Arkansas Symphony Orchestra
Let my people go … please!
Considering the many gawking fans that David Itkin has accumulated in his 12 seasons as ASO maestro, especially with his previous Pulitzer-nominated composition “Jonah” in 2000, Itkin’s latest opus, which he premiered last weekend, effortlessly drew in the crowds from all across the state.
In collaboration with celebrity William Shatner as narrator and Paul Rowe as lead baritone, “Exodus” tells the familiar Biblical tale of Moses leading his people out of Egypt with, as Itkin explained in a brief introduction, a modern spin that focused more on the nature of freedom than the religious slant typically seen in traditional retellings.
Or so he says.
Itkin’s claim on originality is a bit overstated given that the work was primarily historical and often told in loose paraphrase, if not verbatim, from the Torah. Shatner’s articulate voice narration — which felt like a flashy gimmick to boost ticket sales — followed the birth of Moses through his exile into Midian in part one, the account of the 10 plagues brought on Egypt in the second act, and finally the seder celebration of their deliverance from Egyptian bondage.
In the finale, Shatner even takes on a priestly persona to deliver a benediction on the crowd.
Itkin manages to pull off some cute instrumental quirks, however, such as a percussionist using chopsticks on a woodblock to represent the plague of gnats, a very jumpy melody for the plague of frogs, and a well-crafted crescendo accompanied by a drum cadence for the plague of hail. And, as a coaxed cue for the chills down audience members’ spines, the clashing of an anvil and the swelling of strings was amplified by Shatner’s booming declaration of the finale of the death of the first born.
At its best, “Exodus” is a recap of Itkin’s early choral work, a medium that still serves as his greatest strength as a composer, even with his many years of amassed experience with an orchestra. Also, the forceful vocals of Paul Rowe were used sparingly and accurately, and gave the piece a greater authenticity.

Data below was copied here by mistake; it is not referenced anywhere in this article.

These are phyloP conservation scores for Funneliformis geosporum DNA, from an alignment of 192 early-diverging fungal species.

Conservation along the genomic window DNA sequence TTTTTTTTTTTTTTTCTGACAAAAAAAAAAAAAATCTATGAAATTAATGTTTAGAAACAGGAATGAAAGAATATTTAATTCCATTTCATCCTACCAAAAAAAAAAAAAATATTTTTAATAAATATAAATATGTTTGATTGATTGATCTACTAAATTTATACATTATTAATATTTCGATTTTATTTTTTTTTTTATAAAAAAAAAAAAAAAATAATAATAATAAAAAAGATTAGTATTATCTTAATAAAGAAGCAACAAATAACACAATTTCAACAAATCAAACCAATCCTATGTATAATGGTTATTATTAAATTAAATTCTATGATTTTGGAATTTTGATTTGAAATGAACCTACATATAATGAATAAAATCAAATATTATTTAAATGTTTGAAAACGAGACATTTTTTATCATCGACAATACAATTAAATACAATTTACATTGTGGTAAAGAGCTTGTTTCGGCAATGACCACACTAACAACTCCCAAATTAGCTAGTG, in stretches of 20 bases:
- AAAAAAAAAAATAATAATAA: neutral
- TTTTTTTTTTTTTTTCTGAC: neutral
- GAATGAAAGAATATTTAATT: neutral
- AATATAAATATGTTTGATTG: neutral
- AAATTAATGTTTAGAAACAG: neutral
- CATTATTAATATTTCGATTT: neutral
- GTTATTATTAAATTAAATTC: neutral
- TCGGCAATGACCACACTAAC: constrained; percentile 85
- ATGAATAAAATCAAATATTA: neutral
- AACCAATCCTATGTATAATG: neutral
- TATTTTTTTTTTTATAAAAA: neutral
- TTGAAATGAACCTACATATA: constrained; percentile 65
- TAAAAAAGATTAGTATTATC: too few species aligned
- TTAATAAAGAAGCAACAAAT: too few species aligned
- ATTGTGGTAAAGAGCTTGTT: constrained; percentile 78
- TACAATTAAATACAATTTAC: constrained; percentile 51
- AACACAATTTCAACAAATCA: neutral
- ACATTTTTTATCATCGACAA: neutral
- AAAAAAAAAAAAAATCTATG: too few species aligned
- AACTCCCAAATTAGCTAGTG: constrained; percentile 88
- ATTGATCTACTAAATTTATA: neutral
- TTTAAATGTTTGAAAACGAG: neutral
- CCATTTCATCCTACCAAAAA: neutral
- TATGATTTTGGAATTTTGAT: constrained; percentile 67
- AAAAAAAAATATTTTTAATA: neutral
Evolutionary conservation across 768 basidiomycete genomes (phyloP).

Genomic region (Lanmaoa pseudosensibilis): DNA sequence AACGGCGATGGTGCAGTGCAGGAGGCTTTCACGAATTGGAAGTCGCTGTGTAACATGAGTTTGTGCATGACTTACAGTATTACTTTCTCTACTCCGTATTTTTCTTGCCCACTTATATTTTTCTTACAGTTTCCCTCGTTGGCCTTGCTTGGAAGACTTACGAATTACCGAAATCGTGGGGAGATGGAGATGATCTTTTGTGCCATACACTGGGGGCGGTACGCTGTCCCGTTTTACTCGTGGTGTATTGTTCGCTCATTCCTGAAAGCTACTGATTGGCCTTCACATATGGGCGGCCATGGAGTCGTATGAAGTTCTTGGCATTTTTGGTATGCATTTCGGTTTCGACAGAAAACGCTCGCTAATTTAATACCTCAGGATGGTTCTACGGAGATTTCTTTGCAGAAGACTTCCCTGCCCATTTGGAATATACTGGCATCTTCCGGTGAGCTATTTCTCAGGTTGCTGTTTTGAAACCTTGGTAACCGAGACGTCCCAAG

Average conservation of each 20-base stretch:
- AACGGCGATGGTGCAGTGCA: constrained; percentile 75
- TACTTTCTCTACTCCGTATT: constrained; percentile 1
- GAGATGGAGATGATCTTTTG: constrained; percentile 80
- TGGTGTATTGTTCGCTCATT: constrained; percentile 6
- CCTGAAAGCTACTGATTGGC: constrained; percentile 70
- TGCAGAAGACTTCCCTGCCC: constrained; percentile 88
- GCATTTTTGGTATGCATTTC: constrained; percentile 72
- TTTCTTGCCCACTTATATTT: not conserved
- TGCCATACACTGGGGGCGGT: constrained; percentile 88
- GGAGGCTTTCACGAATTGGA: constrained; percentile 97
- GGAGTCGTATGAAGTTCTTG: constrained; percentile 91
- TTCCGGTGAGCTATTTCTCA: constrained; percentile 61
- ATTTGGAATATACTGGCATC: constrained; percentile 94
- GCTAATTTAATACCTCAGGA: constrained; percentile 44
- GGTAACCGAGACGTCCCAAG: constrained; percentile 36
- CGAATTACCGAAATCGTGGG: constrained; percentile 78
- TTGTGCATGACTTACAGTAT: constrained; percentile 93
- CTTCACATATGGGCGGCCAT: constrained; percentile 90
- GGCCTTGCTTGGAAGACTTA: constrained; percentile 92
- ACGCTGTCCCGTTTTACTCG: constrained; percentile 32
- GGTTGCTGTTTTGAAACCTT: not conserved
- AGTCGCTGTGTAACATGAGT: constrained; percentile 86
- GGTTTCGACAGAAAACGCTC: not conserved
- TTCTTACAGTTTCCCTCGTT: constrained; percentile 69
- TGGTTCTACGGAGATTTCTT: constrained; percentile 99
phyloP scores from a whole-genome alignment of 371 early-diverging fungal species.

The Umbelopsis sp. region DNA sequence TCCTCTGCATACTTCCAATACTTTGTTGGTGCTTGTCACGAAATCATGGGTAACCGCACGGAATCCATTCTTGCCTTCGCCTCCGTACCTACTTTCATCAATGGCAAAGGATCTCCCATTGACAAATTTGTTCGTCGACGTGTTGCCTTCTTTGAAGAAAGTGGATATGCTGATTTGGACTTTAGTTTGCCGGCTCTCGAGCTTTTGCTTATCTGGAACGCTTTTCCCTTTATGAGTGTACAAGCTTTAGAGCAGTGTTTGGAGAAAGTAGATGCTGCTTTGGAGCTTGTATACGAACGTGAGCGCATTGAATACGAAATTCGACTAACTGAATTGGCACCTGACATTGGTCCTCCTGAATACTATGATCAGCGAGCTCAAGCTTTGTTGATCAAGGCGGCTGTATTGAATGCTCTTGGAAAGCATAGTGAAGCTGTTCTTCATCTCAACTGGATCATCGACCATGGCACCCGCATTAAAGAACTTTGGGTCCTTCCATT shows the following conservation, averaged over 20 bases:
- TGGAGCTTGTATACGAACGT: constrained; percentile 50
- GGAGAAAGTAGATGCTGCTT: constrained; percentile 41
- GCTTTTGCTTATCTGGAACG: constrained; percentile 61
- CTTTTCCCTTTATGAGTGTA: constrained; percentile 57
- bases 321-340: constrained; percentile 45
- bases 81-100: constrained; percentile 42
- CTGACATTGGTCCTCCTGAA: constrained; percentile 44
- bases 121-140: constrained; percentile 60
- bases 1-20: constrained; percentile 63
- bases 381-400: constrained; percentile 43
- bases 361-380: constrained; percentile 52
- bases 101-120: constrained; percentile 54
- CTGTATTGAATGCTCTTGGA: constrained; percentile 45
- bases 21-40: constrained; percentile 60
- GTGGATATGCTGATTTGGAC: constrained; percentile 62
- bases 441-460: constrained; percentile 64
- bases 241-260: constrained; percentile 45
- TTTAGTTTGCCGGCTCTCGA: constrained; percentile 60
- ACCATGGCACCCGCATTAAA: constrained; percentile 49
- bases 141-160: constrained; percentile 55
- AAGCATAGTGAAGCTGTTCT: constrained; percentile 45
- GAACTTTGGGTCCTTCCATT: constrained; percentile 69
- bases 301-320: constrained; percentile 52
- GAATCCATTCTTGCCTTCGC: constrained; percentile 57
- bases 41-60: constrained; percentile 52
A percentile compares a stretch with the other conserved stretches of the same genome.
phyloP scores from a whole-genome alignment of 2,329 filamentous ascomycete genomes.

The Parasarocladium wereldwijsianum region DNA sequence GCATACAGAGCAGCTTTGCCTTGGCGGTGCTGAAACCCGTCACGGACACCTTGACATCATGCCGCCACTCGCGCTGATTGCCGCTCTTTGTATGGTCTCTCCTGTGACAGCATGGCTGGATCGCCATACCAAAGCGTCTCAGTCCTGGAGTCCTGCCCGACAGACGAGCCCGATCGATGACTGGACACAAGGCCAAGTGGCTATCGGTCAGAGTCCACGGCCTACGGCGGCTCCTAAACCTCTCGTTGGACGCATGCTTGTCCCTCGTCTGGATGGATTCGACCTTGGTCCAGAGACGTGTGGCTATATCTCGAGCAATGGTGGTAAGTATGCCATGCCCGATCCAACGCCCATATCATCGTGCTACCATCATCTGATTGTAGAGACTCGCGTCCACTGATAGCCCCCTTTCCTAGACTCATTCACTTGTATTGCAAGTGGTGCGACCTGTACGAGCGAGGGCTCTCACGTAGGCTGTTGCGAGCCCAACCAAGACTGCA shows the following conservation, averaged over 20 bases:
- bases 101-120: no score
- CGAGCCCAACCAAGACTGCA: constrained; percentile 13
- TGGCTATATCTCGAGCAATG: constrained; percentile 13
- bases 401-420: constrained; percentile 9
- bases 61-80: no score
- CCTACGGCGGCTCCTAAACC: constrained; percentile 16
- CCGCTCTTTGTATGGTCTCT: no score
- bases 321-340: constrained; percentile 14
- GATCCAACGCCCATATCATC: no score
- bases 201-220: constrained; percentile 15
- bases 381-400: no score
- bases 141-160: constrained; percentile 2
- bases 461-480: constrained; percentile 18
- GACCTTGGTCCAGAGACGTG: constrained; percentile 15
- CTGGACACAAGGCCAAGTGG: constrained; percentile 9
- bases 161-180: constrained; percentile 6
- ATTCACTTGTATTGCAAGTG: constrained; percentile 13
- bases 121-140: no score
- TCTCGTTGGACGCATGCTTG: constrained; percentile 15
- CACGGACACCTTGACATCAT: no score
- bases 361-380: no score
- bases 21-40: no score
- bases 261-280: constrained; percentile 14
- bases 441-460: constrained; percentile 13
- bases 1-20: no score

Likewise, in collaboration with university choirs from all across the state and the Arkansas Chamber Singers, Itkin led them through some truly powerful harmonies that recalled, in the same way Disney’s “Prince of Egypt” did uncharacteristically well, an ancient quality of the most readily available instrument to storytellers of any dynasty — modern or antique.
-- By Dustin Allen
Papa Roach with No Warning and Trust Company
Clear Channel Metroplex
Papa’s still got it
The cry for a suitable Central Arkansas indoor concert venue to serve the 500-to-1,500-fan turnout seems to have been answered: the Clear Channel Metroplex is stepping up to host bands that would draw crowds too large for the clubs, too small for Alltel Arena or the amphitheater and too rowdy for Robinson Center Music Hall. And while we might have thought its Colonel Glenn/I-430 location was too remote to draw enough fans, a large, excited crowd greeted modern rockers Papa Roach and two bands trying to climb up to the Papa Roach popularity level on a stormy Tuesday night. It was so loud, we didn’t notice one thunderclap outside until the show was over.
Papa Roach at least proved it still deserves more attention than simply for its 2000 hit “Last Resort.” From start to finish, every Papa Roach song was a quality power rap-rocker, and its show intensified to a rousing regular-set-finishing “Last Resort.”
Frontman Jacoby Shaddix commanded the entire stage from the band’s first note, even demanding halfway through the set that the spotlight operator quit shining the disconcerting beam at his face, and drummer Dave Bruckner — he of the prominent sideburns and prominent torso — pounded out a steady beat.
Besides the earlier hits “Last Resort,” as the regular set closer, and “Broken Home,” the group got a rousing response from newer songs “Scars” and “Getting Away With Murder,” from the same-titled CD. “Take Me,” which officially hit the airwaves that day, was also welcomed.
After keeping the crowd in a frenzy for over an hour, Papa Roach returned a few minutes later re-energized to play “Between Angels and Insects.”
Trust Company, out of Alabama and sandwiched between the young opener No Warning and the headliner, disappointed. Kevin Palmer’s singing wasn’t up to Shaddix’s level, nor could he match the power of energetic youth Ben Cook, who fronted Toronto-based No Warning. At least he refrained from adding the “f” word to every sentence, unlike his show counterparts. Trust Company’s guitar work was fine, but the drumming also lacked oomph, leaving us wondering if the band didn’t get a bad sound mix.
Trust Company’s 35-minute set featured earlier hits “Downfall” and the newest hit “Closer.” But it was no surprise that their best-sounding work came on a rocking, screaming twist of Skynyrd’s “Sweet Home Alabama” — just the chorus a couple of times around the familiar lead, and dropped a full note to benefit either the singing or the guitars, we’re not sure.
No Warning’s high-energy performance, powered by Cook and drummer Jesse Labovitz, was the perfect show opener as the Canadians featured a few songs from their debut release “Suffer, Survive.” Frankly, these guys looked about 16, even more so when they were signing autographs, selling CDs and meeting fans. We left thinking we just might hear much more from No Warning, whose music showed Linkin Park influences at times.
— By Jim Harris, with additional reporting by Gina Hicks